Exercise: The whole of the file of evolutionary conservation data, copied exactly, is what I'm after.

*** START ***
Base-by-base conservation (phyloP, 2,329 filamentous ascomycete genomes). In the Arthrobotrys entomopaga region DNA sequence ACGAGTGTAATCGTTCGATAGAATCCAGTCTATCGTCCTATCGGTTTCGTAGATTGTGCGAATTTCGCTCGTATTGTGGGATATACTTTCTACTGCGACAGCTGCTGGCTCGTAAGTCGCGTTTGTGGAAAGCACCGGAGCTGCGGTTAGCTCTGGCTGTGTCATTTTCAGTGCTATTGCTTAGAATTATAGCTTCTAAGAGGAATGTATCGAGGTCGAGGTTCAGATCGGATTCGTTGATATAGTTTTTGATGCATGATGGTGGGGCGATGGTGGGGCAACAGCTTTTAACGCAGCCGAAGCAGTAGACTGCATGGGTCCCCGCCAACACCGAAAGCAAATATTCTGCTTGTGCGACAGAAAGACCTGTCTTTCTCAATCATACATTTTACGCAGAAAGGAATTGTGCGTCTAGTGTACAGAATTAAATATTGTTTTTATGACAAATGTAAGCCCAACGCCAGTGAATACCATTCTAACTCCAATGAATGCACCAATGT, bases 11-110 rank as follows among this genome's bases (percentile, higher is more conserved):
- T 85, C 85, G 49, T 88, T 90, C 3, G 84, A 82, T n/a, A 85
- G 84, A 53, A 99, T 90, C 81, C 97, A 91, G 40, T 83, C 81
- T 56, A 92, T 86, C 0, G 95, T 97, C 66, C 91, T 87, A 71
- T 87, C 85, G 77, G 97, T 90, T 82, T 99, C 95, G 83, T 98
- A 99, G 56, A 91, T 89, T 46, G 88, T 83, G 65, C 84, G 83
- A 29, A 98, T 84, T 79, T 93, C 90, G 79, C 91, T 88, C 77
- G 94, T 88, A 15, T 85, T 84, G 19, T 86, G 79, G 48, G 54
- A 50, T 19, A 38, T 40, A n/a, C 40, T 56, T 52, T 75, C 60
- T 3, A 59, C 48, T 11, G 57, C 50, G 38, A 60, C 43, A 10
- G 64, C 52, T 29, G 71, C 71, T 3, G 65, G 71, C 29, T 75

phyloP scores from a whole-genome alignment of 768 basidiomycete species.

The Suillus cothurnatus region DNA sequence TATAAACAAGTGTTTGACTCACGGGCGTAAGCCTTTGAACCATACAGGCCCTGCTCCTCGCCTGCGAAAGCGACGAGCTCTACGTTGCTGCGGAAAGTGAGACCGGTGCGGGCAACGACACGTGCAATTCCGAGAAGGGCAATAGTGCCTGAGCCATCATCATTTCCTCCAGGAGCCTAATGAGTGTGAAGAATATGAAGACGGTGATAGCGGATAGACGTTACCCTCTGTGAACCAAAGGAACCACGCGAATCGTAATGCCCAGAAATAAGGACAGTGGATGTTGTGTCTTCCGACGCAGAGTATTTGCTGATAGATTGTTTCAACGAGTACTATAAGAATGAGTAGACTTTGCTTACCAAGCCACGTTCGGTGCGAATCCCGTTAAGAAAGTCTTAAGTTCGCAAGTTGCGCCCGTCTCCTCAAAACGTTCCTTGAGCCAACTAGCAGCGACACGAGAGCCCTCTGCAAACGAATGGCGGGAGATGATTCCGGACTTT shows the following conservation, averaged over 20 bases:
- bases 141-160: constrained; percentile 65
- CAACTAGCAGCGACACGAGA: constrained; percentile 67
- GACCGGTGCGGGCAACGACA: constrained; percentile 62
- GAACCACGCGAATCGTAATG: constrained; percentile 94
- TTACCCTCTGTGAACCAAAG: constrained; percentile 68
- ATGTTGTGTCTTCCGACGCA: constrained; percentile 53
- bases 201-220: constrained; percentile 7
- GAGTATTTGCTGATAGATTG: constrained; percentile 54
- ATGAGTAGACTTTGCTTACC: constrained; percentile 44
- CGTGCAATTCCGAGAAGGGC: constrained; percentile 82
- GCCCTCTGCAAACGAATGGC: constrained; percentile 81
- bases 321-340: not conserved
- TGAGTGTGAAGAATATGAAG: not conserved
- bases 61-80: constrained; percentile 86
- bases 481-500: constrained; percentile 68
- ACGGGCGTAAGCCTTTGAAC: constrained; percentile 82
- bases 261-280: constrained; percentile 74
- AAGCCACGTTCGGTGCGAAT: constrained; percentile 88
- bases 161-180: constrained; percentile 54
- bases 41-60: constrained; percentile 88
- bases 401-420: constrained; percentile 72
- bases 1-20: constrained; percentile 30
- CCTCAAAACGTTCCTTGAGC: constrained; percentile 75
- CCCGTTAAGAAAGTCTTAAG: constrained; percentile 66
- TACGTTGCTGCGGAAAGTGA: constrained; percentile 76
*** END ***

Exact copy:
Base-by-base conservation (phyloP, 2,329 filamentous ascomycete genomes). In the Arthrobotrys entomopaga region DNA sequence ACGAGTGTAATCGTTCGATAGAATCCAGTCTATCGTCCTATCGGTTTCGTAGATTGTGCGAATTTCGCTCGTATTGTGGGATATACTTTCTACTGCGACAGCTGCTGGCTCGTAAGTCGCGTTTGTGGAAAGCACCGGAGCTGCGGTTAGCTCTGGCTGTGTCATTTTCAGTGCTATTGCTTAGAATTATAGCTTCTAAGAGGAATGTATCGAGGTCGAGGTTCAGATCGGATTCGTTGATATAGTTTTTGATGCATGATGGTGGGGCGATGGTGGGGCAACAGCTTTTAACGCAGCCGAAGCAGTAGACTGCATGGGTCCCCGCCAACACCGAAAGCAAATATTCTGCTTGTGCGACAGAAAGACCTGTCTTTCTCAATCATACATTTTACGCAGAAAGGAATTGTGCGTCTAGTGTACAGAATTAAATATTGTTTTTATGACAAATGTAAGCCCAACGCCAGTGAATACCATTCTAACTCCAATGAATGCACCAATGT, bases 11-110 rank as follows among this genome's bases (percentile, higher is more conserved):
- T 85, C 85, G 49, T 88, T 90, C 3, G 84, A 82, T n/a, A 85
- G 84, A 53, A 99, T 90, C 81, C 97, A 91, G 40, T 83, C 81
- T 56, A 92, T 86, C 0, G 95, T 97, C 66, C 91, T 87, A 71
- T 87, C 85, G 77, G 97, T 90, T 82, T 99, C 95, G 83, T 98
- A 99, G 56, A 91, T 89, T 46, G 88, T 83, G 65, C 84, G 83
- A 29, A 98, T 84, T 79, T 93, C 90, G 79, C 91, T 88, C 77
- G 94, T 88, A 15, T 85, T 84, G 19, T 86, G 79, G 48, G 54
- A 50, T 19, A 38, T 40, A n/a, C 40, T 56, T 52, T 75, C 60
- T 3, A 59, C 48, T 11, G 57, C 50, G 38, A 60, C 43, A 10
- G 64, C 52, T 29, G 71, C 71, T 3, G 65, G 71, C 29, T 75

phyloP scores from a whole-genome alignment of 768 basidiomycete species.

The Suillus cothurnatus region DNA sequence TATAAACAAGTGTTTGACTCACGGGCGTAAGCCTTTGAACCATACAGGCCCTGCTCCTCGCCTGCGAAAGCGACGAGCTCTACGTTGCTGCGGAAAGTGAGACCGGTGCGGGCAACGACACGTGCAATTCCGAGAAGGGCAATAGTGCCTGAGCCATCATCATTTCCTCCAGGAGCCTAATGAGTGTGAAGAATATGAAGACGGTGATAGCGGATAGACGTTACCCTCTGTGAACCAAAGGAACCACGCGAATCGTAATGCCCAGAAATAAGGACAGTGGATGTTGTGTCTTCCGACGCAGAGTATTTGCTGATAGATTGTTTCAACGAGTACTATAAGAATGAGTAGACTTTGCTTACCAAGCCACGTTCGGTGCGAATCCCGTTAAGAAAGTCTTAAGTTCGCAAGTTGCGCCCGTCTCCTCAAAACGTTCCTTGAGCCAACTAGCAGCGACACGAGAGCCCTCTGCAAACGAATGGCGGGAGATGATTCCGGACTTT shows the following conservation, averaged over 20 bases:
- bases 141-160: constrained; percentile 65
- CAACTAGCAGCGACACGAGA: constrained; percentile 67
- GACCGGTGCGGGCAACGACA: constrained; percentile 62
- GAACCACGCGAATCGTAATG: constrained; percentile 94
- TTACCCTCTGTGAACCAAAG: constrained; percentile 68
- ATGTTGTGTCTTCCGACGCA: constrained; percentile 53
- bases 201-220: constrained; percentile 7
- GAGTATTTGCTGATAGATTG: constrained; percentile 54
- ATGAGTAGACTTTGCTTACC: constrained; percentile 44
- CGTGCAATTCCGAGAAGGGC: constrained; percentile 82
- GCCCTCTGCAAACGAATGGC: constrained; percentile 81
- bases 321-340: not conserved
- TGAGTGTGAAGAATATGAAG: not conserved
- bases 61-80: constrained; percentile 86
- bases 481-500: constrained; percentile 68
- ACGGGCGTAAGCCTTTGAAC: constrained; percentile 82
- bases 261-280: constrained; percentile 74
- AAGCCACGTTCGGTGCGAAT: constrained; percentile 88
- bases 161-180: constrained; percentile 54
- bases 41-60: constrained; percentile 88
- bases 401-420: constrained; percentile 72
- bases 1-20: constrained; percentile 30
- CCTCAAAACGTTCCTTGAGC: constrained; percentile 75
- CCCGTTAAGAAAGTCTTAAG: constrained; percentile 66
- TACGTTGCTGCGGAAAGTGA: constrained; percentile 76